“ Uxorious king, whose heart, though large, Beguiled by fair idolatresses, fell

To idols foul.” The sex, it is true, is exempt from the responsibility of military command, and the perils of military service. They are unexposed to the rude conflict of political opposition, and the more formidable effects of rival intrigue. But their influence is felt in the camp, and the cabinet is controlled by their dictates.

Science has received from the hands of Beauty some of her sweetest wreaths. To enumerate them all would be to trespass, beyond measure, upon patience already abused. We shall not, therefore, advert to the clue which has been furnished for the labyrinths of Algebra by a fair Italian;a or to the additional satellite given to the royal star of Englandb by the exploring vigilance of Miss Eliza Herschell. To the liberal curiosity of his "fair countess" we are indebted for Fontenelle's plurality of worlds. At her command he strewed with flowers the erratic wanderings of the comet and the planet's pathway. He has detached from science the thorns which had deterred a delicate hand from plucking its roses. To the “ ravished ears" of Taste he has called down from heaven “ the music of the spheres.” A learned chemist of the present day has taught the world to offer its acknowledgments to Lady Davy for the first part of his Chemical Essays :- His labours were cheered by the smiles of his lady, and amply remunerated by the ecstacies of a honeymoon. If the question could not admit of malicious interpretation, we would ask, why his learned labuurs have been so long interrupted ? Is not a first part of a first volume the harbinger and the pledge of at least another part and a second volume?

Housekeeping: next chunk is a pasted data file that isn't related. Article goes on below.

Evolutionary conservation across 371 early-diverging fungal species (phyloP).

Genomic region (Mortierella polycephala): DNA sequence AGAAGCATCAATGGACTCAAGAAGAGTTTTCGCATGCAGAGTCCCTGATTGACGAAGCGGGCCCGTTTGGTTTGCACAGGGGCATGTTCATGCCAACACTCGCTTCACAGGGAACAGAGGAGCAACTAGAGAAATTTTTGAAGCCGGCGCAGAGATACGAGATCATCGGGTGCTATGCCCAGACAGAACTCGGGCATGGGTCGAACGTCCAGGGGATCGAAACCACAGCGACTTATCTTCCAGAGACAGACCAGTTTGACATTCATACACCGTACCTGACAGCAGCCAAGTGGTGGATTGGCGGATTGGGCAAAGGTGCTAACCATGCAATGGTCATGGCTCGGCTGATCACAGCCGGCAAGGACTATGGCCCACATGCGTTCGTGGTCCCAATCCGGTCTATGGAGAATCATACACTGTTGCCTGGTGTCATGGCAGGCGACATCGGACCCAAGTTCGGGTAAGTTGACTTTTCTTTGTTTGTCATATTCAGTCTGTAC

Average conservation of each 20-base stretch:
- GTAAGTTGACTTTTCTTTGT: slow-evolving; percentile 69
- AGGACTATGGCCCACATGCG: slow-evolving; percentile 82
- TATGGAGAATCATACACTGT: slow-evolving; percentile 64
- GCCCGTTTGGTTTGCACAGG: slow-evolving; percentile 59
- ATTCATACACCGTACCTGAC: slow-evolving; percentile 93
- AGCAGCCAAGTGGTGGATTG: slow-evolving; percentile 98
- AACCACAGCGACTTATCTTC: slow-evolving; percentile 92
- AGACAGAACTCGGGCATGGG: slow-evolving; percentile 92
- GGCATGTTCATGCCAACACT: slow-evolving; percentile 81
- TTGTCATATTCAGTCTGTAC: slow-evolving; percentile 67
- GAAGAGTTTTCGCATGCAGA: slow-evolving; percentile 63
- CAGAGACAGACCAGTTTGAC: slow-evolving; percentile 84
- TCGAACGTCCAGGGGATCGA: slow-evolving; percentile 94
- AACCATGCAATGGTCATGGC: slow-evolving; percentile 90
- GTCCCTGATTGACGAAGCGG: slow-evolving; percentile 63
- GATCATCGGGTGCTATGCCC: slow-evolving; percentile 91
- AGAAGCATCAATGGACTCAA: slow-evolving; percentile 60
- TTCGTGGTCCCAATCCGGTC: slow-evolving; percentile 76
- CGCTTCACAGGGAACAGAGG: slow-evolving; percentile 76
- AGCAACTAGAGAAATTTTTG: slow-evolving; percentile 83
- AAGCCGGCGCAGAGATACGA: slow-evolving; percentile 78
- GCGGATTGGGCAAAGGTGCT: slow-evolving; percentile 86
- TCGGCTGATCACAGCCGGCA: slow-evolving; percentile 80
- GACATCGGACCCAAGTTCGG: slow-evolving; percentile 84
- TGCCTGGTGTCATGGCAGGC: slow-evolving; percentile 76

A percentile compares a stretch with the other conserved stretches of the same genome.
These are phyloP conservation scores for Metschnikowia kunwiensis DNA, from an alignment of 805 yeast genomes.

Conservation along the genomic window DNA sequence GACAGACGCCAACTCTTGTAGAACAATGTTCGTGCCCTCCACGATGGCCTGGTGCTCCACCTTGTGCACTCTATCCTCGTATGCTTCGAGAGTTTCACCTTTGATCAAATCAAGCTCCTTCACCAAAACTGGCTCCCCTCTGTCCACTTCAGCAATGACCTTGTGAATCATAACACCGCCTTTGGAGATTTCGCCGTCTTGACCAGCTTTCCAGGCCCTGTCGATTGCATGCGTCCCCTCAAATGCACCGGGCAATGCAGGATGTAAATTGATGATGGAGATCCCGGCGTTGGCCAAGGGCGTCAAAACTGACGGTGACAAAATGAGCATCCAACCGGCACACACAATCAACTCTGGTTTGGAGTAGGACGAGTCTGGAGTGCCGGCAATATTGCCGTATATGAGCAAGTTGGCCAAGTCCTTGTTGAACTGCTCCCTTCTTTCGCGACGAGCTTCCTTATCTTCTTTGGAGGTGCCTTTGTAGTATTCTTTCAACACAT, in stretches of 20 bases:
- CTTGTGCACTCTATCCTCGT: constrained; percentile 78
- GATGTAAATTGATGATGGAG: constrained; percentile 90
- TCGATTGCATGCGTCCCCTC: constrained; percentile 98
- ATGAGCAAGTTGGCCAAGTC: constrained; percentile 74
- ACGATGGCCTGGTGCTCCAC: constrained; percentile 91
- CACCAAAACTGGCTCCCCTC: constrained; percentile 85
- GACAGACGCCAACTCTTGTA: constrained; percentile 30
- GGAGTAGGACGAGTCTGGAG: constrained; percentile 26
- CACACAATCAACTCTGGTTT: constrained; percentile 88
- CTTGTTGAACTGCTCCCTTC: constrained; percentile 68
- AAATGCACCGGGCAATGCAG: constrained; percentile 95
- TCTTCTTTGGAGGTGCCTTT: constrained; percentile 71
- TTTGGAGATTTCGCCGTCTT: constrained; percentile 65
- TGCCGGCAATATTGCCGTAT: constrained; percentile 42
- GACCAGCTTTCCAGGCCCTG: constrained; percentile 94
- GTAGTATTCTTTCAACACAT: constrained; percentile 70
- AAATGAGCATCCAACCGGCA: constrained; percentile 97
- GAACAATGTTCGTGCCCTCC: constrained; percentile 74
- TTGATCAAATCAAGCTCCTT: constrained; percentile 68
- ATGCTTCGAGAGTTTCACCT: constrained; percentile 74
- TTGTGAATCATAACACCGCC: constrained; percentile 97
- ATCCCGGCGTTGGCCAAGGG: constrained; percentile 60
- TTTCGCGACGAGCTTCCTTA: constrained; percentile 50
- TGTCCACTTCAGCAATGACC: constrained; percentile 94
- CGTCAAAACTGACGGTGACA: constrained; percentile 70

LITERATURE has toiled from infancy to erect imperishable trophies to the genius, the fate, and the influence of woman. The majesty of the epic muse has rendered homage to her supremacy. Of the three poets in three distant ages born,” the last in order and first in merit has raised a mon ment to the influence of the Signora Maria Agnesi. b[Uranus--called by the English) Georgiuin Sidus,

c Dedication.